The rally in crude oil futures has stalled since June, but could resume again and even hit $100 depending how cold it gets, according to Bank of America analysts led by Francisco Blanch.
Front-month crude-oil futures
rose as high as $75 per barrel in June, but since then have fallen as low as the low 60s, and more recently are trading around $70 a barrel.
The Bank of America analysts say that increased production from Saudi Arabia and other OPEC+ members have offset improving demand. “Notwithstanding the occasional oil price war, OPEC+ is acting again to stabilize oil prices as it has done historically,” said the analysts.
But as natural gas
and other energy prices rise, cold weather could prompt switching into oil, driving up crude. In Asia, there’s an estimated 1.5 million barrels per day of unused fuel oil power generation capacity, and Europe is home to nearly 300,000 barrels a day of fuel oil power generation capacity. The U.S. also has “fair amount” of capacity to switch, the analysts say.
Besides power plants, switching may be possible at industrial operations, and cold weather could prompt more demand for propane, heating oil and kerosene, particularly in Japan and the U.S.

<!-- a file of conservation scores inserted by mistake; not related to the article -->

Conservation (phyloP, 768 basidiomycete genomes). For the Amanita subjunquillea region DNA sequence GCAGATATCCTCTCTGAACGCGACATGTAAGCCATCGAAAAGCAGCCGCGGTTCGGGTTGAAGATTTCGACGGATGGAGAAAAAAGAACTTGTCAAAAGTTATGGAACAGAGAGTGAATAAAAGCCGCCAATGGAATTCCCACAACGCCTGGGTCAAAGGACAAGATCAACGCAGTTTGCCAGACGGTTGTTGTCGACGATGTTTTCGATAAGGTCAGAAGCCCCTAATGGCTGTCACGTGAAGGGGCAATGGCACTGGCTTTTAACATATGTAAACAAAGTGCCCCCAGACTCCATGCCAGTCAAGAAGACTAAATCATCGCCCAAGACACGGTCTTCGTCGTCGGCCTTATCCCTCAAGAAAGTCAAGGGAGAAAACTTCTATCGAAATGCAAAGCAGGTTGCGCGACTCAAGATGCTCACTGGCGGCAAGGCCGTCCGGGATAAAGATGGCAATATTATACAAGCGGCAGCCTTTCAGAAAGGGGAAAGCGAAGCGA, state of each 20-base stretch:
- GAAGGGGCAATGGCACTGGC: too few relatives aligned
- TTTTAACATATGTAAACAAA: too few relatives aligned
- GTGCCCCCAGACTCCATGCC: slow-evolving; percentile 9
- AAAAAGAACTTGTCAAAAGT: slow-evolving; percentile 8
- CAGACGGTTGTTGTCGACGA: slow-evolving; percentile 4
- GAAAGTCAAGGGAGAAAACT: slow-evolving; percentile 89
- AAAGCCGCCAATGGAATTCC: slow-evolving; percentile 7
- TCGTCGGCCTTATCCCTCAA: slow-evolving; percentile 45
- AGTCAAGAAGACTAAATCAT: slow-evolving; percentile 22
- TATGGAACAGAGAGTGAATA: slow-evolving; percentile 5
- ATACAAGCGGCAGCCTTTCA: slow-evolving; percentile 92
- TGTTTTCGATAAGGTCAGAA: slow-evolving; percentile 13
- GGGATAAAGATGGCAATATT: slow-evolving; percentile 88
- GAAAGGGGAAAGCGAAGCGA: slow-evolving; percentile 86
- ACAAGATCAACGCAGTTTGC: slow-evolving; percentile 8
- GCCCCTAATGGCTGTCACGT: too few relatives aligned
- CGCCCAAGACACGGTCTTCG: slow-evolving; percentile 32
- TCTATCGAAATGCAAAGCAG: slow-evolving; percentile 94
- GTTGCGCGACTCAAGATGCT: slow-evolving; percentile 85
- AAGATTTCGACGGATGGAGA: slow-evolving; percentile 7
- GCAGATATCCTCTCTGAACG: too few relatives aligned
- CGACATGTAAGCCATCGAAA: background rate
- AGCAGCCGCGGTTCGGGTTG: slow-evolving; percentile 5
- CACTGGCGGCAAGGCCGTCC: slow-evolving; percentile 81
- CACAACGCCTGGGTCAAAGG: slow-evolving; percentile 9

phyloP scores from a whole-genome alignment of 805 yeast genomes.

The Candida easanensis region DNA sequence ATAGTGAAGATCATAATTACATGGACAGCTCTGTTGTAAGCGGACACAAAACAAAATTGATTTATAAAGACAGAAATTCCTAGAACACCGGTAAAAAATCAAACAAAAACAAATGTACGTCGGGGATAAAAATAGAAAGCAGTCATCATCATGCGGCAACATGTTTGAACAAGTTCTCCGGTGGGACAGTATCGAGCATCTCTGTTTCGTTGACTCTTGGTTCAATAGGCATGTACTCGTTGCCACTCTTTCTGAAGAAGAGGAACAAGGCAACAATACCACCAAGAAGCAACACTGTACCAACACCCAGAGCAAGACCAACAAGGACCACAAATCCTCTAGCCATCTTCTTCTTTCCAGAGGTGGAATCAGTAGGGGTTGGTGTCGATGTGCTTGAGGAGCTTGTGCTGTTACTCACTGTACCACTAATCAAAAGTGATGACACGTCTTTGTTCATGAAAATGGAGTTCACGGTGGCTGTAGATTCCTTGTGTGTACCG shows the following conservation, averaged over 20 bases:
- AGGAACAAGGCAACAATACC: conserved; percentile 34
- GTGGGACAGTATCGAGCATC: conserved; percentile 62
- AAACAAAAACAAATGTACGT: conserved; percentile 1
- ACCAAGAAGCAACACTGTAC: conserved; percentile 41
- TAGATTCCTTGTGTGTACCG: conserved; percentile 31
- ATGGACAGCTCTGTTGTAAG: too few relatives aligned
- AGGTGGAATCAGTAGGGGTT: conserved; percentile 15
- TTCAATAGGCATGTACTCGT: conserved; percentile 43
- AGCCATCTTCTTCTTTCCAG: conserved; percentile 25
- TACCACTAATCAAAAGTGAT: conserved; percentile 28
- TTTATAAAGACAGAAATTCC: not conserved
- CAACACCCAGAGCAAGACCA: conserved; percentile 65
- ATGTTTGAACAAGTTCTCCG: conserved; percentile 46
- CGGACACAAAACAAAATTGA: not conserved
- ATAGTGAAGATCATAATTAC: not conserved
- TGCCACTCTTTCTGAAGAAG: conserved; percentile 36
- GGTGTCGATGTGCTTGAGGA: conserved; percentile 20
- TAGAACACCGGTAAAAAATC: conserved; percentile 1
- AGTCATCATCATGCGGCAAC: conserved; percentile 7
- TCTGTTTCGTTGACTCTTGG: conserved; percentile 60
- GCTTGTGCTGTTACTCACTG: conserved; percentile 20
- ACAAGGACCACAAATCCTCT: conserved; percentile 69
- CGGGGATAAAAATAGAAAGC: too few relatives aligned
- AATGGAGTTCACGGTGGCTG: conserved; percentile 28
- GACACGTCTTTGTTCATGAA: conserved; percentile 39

Separately, commodity strategists at Goldman Sachs say oil could “rally significantly,” particularly if a deal on nuclear capability with Iran falls apart.
Pointing to disappointing supply additions from OPEC+ producers, production in non-OPEC countries weighed down by maintenance and project delays, and Hurricane Ida’s impact on U.S. production, the Goldman analysts say the market is in deficit, with the only remaining inventory surplus relative to pre-COVID levels in China. They reiterated an $80 price target for the fourth quarter, with upside risks to the first half of 2022.